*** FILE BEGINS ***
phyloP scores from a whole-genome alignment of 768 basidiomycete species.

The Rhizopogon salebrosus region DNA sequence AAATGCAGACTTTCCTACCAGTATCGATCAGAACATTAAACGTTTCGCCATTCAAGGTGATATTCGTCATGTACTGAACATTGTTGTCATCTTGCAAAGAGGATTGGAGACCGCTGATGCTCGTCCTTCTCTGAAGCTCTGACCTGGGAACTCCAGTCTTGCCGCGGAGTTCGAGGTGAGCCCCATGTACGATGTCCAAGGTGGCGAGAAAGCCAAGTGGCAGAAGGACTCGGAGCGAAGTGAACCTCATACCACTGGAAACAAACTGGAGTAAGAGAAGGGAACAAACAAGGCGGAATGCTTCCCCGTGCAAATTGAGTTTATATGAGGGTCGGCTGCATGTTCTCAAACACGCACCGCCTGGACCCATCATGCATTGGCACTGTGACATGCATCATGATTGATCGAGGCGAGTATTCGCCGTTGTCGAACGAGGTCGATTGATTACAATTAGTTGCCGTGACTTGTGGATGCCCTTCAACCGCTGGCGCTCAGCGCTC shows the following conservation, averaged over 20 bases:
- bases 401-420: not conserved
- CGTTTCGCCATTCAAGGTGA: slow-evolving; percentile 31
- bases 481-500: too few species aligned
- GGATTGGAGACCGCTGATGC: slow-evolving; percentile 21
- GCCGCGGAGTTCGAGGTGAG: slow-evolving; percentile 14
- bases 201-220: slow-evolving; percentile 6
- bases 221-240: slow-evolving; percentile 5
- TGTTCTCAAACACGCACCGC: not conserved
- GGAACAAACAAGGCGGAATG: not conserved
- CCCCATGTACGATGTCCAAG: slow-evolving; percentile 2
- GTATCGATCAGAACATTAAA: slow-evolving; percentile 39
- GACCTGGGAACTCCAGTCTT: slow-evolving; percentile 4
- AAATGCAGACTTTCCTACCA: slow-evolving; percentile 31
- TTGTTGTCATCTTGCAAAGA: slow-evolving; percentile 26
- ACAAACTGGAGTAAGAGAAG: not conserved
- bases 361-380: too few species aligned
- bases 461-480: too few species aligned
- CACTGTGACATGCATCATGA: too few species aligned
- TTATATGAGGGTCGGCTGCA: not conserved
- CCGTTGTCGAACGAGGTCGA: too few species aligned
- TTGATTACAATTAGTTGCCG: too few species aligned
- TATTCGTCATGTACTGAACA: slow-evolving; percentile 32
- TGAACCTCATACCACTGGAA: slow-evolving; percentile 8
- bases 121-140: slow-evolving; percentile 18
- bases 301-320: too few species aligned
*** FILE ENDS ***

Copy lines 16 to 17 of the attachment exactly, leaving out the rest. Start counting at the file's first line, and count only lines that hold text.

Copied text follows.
- TTGTTGTCATCTTGCAAAGA: slow-evolving; percentile 26
- ACAAACTGGAGTAAGAGAAG: not conserved